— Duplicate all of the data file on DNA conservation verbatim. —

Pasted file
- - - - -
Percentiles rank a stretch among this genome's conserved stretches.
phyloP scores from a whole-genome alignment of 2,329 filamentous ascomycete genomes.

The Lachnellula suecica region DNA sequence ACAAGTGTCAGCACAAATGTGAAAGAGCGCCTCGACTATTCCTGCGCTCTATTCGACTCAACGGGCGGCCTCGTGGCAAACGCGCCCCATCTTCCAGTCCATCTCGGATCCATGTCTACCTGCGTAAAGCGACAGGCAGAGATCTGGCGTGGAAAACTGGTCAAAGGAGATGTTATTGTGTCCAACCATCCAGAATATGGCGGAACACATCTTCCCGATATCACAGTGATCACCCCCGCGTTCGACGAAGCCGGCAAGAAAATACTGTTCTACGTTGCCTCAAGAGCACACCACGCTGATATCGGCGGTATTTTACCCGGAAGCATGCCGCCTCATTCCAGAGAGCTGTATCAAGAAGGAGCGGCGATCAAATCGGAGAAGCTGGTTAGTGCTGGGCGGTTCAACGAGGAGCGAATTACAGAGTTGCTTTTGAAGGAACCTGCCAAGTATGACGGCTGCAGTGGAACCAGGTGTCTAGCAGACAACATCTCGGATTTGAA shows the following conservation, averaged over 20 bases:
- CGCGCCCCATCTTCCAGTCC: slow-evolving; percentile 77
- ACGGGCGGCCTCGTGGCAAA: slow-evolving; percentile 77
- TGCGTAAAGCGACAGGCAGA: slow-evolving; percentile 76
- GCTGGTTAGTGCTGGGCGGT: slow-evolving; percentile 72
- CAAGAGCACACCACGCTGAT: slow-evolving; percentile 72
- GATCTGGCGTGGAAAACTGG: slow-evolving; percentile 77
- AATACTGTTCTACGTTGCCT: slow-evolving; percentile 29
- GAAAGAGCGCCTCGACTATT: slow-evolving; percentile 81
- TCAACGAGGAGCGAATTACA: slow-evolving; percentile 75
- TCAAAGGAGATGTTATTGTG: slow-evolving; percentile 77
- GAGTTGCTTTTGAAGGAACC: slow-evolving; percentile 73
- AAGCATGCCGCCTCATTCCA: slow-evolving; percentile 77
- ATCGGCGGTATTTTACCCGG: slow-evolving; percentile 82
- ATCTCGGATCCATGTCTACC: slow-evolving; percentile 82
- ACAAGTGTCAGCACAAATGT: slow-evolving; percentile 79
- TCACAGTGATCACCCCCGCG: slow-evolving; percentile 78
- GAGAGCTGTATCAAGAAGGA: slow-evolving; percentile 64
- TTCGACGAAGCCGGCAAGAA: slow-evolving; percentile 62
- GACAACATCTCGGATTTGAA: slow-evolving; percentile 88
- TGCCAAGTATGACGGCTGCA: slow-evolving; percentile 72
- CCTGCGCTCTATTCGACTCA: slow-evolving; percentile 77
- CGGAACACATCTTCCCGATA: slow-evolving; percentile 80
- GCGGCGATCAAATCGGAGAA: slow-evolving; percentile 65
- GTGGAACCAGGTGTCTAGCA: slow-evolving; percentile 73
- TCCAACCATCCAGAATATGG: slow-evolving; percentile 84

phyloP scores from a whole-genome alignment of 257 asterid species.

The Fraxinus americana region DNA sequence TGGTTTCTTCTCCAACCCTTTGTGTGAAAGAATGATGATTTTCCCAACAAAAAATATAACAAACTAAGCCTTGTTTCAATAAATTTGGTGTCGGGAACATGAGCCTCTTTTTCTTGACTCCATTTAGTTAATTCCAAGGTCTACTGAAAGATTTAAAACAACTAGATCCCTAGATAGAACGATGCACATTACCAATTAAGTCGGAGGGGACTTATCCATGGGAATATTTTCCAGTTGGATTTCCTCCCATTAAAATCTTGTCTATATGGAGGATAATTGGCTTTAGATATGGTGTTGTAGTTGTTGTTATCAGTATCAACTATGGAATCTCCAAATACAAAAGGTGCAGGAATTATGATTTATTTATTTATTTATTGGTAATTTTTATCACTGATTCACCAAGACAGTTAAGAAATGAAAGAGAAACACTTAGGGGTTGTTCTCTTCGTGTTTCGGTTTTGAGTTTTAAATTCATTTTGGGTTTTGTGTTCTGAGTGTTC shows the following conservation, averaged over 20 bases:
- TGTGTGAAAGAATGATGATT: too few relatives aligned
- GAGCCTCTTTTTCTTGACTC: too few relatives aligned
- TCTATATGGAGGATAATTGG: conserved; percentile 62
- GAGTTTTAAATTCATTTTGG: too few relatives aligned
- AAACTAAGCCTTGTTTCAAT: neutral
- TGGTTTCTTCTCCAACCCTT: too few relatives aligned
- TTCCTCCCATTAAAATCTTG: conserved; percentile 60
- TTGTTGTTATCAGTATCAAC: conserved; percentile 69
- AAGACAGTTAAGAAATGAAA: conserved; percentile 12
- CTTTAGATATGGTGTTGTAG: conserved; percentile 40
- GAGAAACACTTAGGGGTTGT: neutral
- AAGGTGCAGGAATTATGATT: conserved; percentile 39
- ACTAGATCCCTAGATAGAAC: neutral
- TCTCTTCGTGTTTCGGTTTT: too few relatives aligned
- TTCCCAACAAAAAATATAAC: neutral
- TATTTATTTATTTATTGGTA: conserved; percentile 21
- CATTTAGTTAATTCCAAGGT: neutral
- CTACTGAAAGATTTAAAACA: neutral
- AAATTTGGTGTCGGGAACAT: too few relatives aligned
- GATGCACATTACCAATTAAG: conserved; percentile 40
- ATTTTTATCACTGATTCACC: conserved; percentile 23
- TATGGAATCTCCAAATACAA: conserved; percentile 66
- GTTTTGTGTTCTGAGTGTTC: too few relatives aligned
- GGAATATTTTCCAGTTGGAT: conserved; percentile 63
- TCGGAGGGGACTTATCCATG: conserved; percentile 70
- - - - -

Percentiles rank a stretch among this genome's conserved stretches.
phyloP scores from a whole-genome alignment of 2,329 filamentous ascomycete genomes.

The Lachnellula suecica region DNA sequence ACAAGTGTCAGCACAAATGTGAAAGAGCGCCTCGACTATTCCTGCGCTCTATTCGACTCAACGGGCGGCCTCGTGGCAAACGCGCCCCATCTTCCAGTCCATCTCGGATCCATGTCTACCTGCGTAAAGCGACAGGCAGAGATCTGGCGTGGAAAACTGGTCAAAGGAGATGTTATTGTGTCCAACCATCCAGAATATGGCGGAACACATCTTCCCGATATCACAGTGATCACCCCCGCGTTCGACGAAGCCGGCAAGAAAATACTGTTCTACGTTGCCTCAAGAGCACACCACGCTGATATCGGCGGTATTTTACCCGGAAGCATGCCGCCTCATTCCAGAGAGCTGTATCAAGAAGGAGCGGCGATCAAATCGGAGAAGCTGGTTAGTGCTGGGCGGTTCAACGAGGAGCGAATTACAGAGTTGCTTTTGAAGGAACCTGCCAAGTATGACGGCTGCAGTGGAACCAGGTGTCTAGCAGACAACATCTCGGATTTGAA shows the following conservation, averaged over 20 bases:
- CGCGCCCCATCTTCCAGTCC: slow-evolving; percentile 77
- ACGGGCGGCCTCGTGGCAAA: slow-evolving; percentile 77
- TGCGTAAAGCGACAGGCAGA: slow-evolving; percentile 76
- GCTGGTTAGTGCTGGGCGGT: slow-evolving; percentile 72
- CAAGAGCACACCACGCTGAT: slow-evolving; percentile 72
- GATCTGGCGTGGAAAACTGG: slow-evolving; percentile 77
- AATACTGTTCTACGTTGCCT: slow-evolving; percentile 29
- GAAAGAGCGCCTCGACTATT: slow-evolving; percentile 81
- TCAACGAGGAGCGAATTACA: slow-evolving; percentile 75
- TCAAAGGAGATGTTATTGTG: slow-evolving; percentile 77
- GAGTTGCTTTTGAAGGAACC: slow-evolving; percentile 73
- AAGCATGCCGCCTCATTCCA: slow-evolving; percentile 77
- ATCGGCGGTATTTTACCCGG: slow-evolving; percentile 82
- ATCTCGGATCCATGTCTACC: slow-evolving; percentile 82
- ACAAGTGTCAGCACAAATGT: slow-evolving; percentile 79
- TCACAGTGATCACCCCCGCG: slow-evolving; percentile 78
- GAGAGCTGTATCAAGAAGGA: slow-evolving; percentile 64
- TTCGACGAAGCCGGCAAGAA: slow-evolving; percentile 62
- GACAACATCTCGGATTTGAA: slow-evolving; percentile 88
- TGCCAAGTATGACGGCTGCA: slow-evolving; percentile 72
- CCTGCGCTCTATTCGACTCA: slow-evolving; percentile 77
- CGGAACACATCTTCCCGATA: slow-evolving; percentile 80
- GCGGCGATCAAATCGGAGAA: slow-evolving; percentile 65
- GTGGAACCAGGTGTCTAGCA: slow-evolving; percentile 73
- TCCAACCATCCAGAATATGG: slow-evolving; percentile 84

phyloP scores from a whole-genome alignment of 257 asterid species.

The Fraxinus americana region DNA sequence TGGTTTCTTCTCCAACCCTTTGTGTGAAAGAATGATGATTTTCCCAACAAAAAATATAACAAACTAAGCCTTGTTTCAATAAATTTGGTGTCGGGAACATGAGCCTCTTTTTCTTGACTCCATTTAGTTAATTCCAAGGTCTACTGAAAGATTTAAAACAACTAGATCCCTAGATAGAACGATGCACATTACCAATTAAGTCGGAGGGGACTTATCCATGGGAATATTTTCCAGTTGGATTTCCTCCCATTAAAATCTTGTCTATATGGAGGATAATTGGCTTTAGATATGGTGTTGTAGTTGTTGTTATCAGTATCAACTATGGAATCTCCAAATACAAAAGGTGCAGGAATTATGATTTATTTATTTATTTATTGGTAATTTTTATCACTGATTCACCAAGACAGTTAAGAAATGAAAGAGAAACACTTAGGGGTTGTTCTCTTCGTGTTTCGGTTTTGAGTTTTAAATTCATTTTGGGTTTTGTGTTCTGAGTGTTC shows the following conservation, averaged over 20 bases:
- TGTGTGAAAGAATGATGATT: too few relatives aligned
- GAGCCTCTTTTTCTTGACTC: too few relatives aligned
- TCTATATGGAGGATAATTGG: conserved; percentile 62
- GAGTTTTAAATTCATTTTGG: too few relatives aligned
- AAACTAAGCCTTGTTTCAAT: neutral
- TGGTTTCTTCTCCAACCCTT: too few relatives aligned
- TTCCTCCCATTAAAATCTTG: conserved; percentile 60
- TTGTTGTTATCAGTATCAAC: conserved; percentile 69
- AAGACAGTTAAGAAATGAAA: conserved; percentile 12
- CTTTAGATATGGTGTTGTAG: conserved; percentile 40
- GAGAAACACTTAGGGGTTGT: neutral
- AAGGTGCAGGAATTATGATT: conserved; percentile 39
- ACTAGATCCCTAGATAGAAC: neutral
- TCTCTTCGTGTTTCGGTTTT: too few relatives aligned
- TTCCCAACAAAAAATATAAC: neutral
- TATTTATTTATTTATTGGTA: conserved; percentile 21
- CATTTAGTTAATTCCAAGGT: neutral
- CTACTGAAAGATTTAAAACA: neutral
- AAATTTGGTGTCGGGAACAT: too few relatives aligned
- GATGCACATTACCAATTAAG: conserved; percentile 40
- ATTTTTATCACTGATTCACC: conserved; percentile 23
- TATGGAATCTCCAAATACAA: conserved; percentile 66
- GTTTTGTGTTCTGAGTGTTC: too few relatives aligned
- GGAATATTTTCCAGTTGGAT: conserved; percentile 63
- TCGGAGGGGACTTATCCATG: conserved; percentile 70